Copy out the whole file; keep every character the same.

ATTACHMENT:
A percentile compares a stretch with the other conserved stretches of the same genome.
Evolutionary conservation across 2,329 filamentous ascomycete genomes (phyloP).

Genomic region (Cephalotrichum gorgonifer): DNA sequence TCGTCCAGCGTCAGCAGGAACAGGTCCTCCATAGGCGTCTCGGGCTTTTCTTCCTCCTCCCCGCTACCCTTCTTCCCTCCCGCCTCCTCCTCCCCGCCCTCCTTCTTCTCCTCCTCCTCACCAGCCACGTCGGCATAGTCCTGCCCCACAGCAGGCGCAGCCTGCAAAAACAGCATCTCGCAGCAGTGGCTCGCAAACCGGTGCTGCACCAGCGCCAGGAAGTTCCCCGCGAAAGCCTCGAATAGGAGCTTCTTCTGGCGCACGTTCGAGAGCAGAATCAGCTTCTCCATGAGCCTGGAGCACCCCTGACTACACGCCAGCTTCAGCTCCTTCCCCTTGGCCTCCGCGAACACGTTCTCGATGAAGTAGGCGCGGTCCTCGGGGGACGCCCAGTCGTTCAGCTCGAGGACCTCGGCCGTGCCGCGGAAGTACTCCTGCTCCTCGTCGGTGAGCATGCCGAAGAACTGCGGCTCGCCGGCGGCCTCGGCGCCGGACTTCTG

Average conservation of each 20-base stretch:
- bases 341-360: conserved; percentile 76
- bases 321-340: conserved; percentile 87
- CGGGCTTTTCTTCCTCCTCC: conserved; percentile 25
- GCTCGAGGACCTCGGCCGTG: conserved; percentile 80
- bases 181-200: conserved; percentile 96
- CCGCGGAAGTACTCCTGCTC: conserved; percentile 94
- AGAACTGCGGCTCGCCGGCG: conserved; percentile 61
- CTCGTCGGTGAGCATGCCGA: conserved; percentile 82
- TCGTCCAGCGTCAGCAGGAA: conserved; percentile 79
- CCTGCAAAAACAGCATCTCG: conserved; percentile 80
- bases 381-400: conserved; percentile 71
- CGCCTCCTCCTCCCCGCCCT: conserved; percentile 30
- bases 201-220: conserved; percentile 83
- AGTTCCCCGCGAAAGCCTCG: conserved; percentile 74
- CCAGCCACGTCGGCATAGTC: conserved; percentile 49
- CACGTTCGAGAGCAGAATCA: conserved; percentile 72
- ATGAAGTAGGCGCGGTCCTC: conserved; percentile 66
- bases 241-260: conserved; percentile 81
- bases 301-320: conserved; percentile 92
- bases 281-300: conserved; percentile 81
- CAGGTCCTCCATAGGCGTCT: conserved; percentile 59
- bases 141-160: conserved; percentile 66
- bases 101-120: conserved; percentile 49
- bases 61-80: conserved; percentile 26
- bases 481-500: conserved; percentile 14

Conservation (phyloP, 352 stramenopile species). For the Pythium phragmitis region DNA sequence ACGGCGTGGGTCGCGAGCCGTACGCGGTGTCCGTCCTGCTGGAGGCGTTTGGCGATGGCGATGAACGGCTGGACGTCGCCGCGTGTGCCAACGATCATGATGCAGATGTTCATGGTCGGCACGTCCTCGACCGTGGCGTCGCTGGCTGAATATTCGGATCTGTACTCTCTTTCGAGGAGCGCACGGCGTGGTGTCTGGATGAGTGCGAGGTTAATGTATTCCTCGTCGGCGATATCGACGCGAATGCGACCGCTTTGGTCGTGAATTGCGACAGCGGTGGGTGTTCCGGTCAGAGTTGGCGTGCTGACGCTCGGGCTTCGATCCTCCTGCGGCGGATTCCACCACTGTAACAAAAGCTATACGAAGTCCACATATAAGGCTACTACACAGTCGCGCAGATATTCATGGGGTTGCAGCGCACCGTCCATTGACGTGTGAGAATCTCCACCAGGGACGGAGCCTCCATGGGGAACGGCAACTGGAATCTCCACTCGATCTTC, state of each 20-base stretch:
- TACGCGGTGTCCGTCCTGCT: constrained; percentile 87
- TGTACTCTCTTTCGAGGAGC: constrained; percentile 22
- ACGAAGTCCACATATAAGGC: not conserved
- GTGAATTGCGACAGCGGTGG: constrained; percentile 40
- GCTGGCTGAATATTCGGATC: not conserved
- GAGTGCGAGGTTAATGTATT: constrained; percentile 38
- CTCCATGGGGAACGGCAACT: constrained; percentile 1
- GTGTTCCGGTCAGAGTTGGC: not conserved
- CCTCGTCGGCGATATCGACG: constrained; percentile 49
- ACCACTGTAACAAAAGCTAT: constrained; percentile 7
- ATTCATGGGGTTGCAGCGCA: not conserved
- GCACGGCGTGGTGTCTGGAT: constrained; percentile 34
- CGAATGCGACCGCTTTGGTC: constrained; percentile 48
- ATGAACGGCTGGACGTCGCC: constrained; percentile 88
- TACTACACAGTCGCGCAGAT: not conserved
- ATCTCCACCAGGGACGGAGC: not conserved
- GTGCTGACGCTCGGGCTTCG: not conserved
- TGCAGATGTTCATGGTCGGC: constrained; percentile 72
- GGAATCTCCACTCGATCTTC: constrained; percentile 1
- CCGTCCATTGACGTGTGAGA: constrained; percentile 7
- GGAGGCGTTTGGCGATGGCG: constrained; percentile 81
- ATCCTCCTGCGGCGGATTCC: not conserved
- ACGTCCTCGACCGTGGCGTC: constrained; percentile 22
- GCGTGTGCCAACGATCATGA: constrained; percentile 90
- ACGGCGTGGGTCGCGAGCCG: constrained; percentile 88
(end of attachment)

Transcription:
A percentile compares a stretch with the other conserved stretches of the same genome.
Evolutionary conservation across 2,329 filamentous ascomycete genomes (phyloP).

Genomic region (Cephalotrichum gorgonifer): DNA sequence TCGTCCAGCGTCAGCAGGAACAGGTCCTCCATAGGCGTCTCGGGCTTTTCTTCCTCCTCCCCGCTACCCTTCTTCCCTCCCGCCTCCTCCTCCCCGCCCTCCTTCTTCTCCTCCTCCTCACCAGCCACGTCGGCATAGTCCTGCCCCACAGCAGGCGCAGCCTGCAAAAACAGCATCTCGCAGCAGTGGCTCGCAAACCGGTGCTGCACCAGCGCCAGGAAGTTCCCCGCGAAAGCCTCGAATAGGAGCTTCTTCTGGCGCACGTTCGAGAGCAGAATCAGCTTCTCCATGAGCCTGGAGCACCCCTGACTACACGCCAGCTTCAGCTCCTTCCCCTTGGCCTCCGCGAACACGTTCTCGATGAAGTAGGCGCGGTCCTCGGGGGACGCCCAGTCGTTCAGCTCGAGGACCTCGGCCGTGCCGCGGAAGTACTCCTGCTCCTCGTCGGTGAGCATGCCGAAGAACTGCGGCTCGCCGGCGGCCTCGGCGCCGGACTTCTG

Average conservation of each 20-base stretch:
- bases 341-360: conserved; percentile 76
- bases 321-340: conserved; percentile 87
- CGGGCTTTTCTTCCTCCTCC: conserved; percentile 25
- GCTCGAGGACCTCGGCCGTG: conserved; percentile 80
- bases 181-200: conserved; percentile 96
- CCGCGGAAGTACTCCTGCTC: conserved; percentile 94
- AGAACTGCGGCTCGCCGGCG: conserved; percentile 61
- CTCGTCGGTGAGCATGCCGA: conserved; percentile 82
- TCGTCCAGCGTCAGCAGGAA: conserved; percentile 79
- CCTGCAAAAACAGCATCTCG: conserved; percentile 80
- bases 381-400: conserved; percentile 71
- CGCCTCCTCCTCCCCGCCCT: conserved; percentile 30
- bases 201-220: conserved; percentile 83
- AGTTCCCCGCGAAAGCCTCG: conserved; percentile 74
- CCAGCCACGTCGGCATAGTC: conserved; percentile 49
- CACGTTCGAGAGCAGAATCA: conserved; percentile 72
- ATGAAGTAGGCGCGGTCCTC: conserved; percentile 66
- bases 241-260: conserved; percentile 81
- bases 301-320: conserved; percentile 92
- bases 281-300: conserved; percentile 81
- CAGGTCCTCCATAGGCGTCT: conserved; percentile 59
- bases 141-160: conserved; percentile 66
- bases 101-120: conserved; percentile 49
- bases 61-80: conserved; percentile 26
- bases 481-500: conserved; percentile 14

Conservation (phyloP, 352 stramenopile species). For the Pythium phragmitis region DNA sequence ACGGCGTGGGTCGCGAGCCGTACGCGGTGTCCGTCCTGCTGGAGGCGTTTGGCGATGGCGATGAACGGCTGGACGTCGCCGCGTGTGCCAACGATCATGATGCAGATGTTCATGGTCGGCACGTCCTCGACCGTGGCGTCGCTGGCTGAATATTCGGATCTGTACTCTCTTTCGAGGAGCGCACGGCGTGGTGTCTGGATGAGTGCGAGGTTAATGTATTCCTCGTCGGCGATATCGACGCGAATGCGACCGCTTTGGTCGTGAATTGCGACAGCGGTGGGTGTTCCGGTCAGAGTTGGCGTGCTGACGCTCGGGCTTCGATCCTCCTGCGGCGGATTCCACCACTGTAACAAAAGCTATACGAAGTCCACATATAAGGCTACTACACAGTCGCGCAGATATTCATGGGGTTGCAGCGCACCGTCCATTGACGTGTGAGAATCTCCACCAGGGACGGAGCCTCCATGGGGAACGGCAACTGGAATCTCCACTCGATCTTC, state of each 20-base stretch:
- TACGCGGTGTCCGTCCTGCT: constrained; percentile 87
- TGTACTCTCTTTCGAGGAGC: constrained; percentile 22
- ACGAAGTCCACATATAAGGC: not conserved
- GTGAATTGCGACAGCGGTGG: constrained; percentile 40
- GCTGGCTGAATATTCGGATC: not conserved
- GAGTGCGAGGTTAATGTATT: constrained; percentile 38
- CTCCATGGGGAACGGCAACT: constrained; percentile 1
- GTGTTCCGGTCAGAGTTGGC: not conserved
- CCTCGTCGGCGATATCGACG: constrained; percentile 49
- ACCACTGTAACAAAAGCTAT: constrained; percentile 7
- ATTCATGGGGTTGCAGCGCA: not conserved
- GCACGGCGTGGTGTCTGGAT: constrained; percentile 34
- CGAATGCGACCGCTTTGGTC: constrained; percentile 48
- ATGAACGGCTGGACGTCGCC: constrained; percentile 88
- TACTACACAGTCGCGCAGAT: not conserved
- ATCTCCACCAGGGACGGAGC: not conserved
- GTGCTGACGCTCGGGCTTCG: not conserved
- TGCAGATGTTCATGGTCGGC: constrained; percentile 72
- GGAATCTCCACTCGATCTTC: constrained; percentile 1
- CCGTCCATTGACGTGTGAGA: constrained; percentile 7
- GGAGGCGTTTGGCGATGGCG: constrained; percentile 81
- ATCCTCCTGCGGCGGATTCC: not conserved
- ACGTCCTCGACCGTGGCGTC: constrained; percentile 22
- GCGTGTGCCAACGATCATGA: constrained; percentile 90
- ACGGCGTGGGTCGCGAGCCG: constrained; percentile 88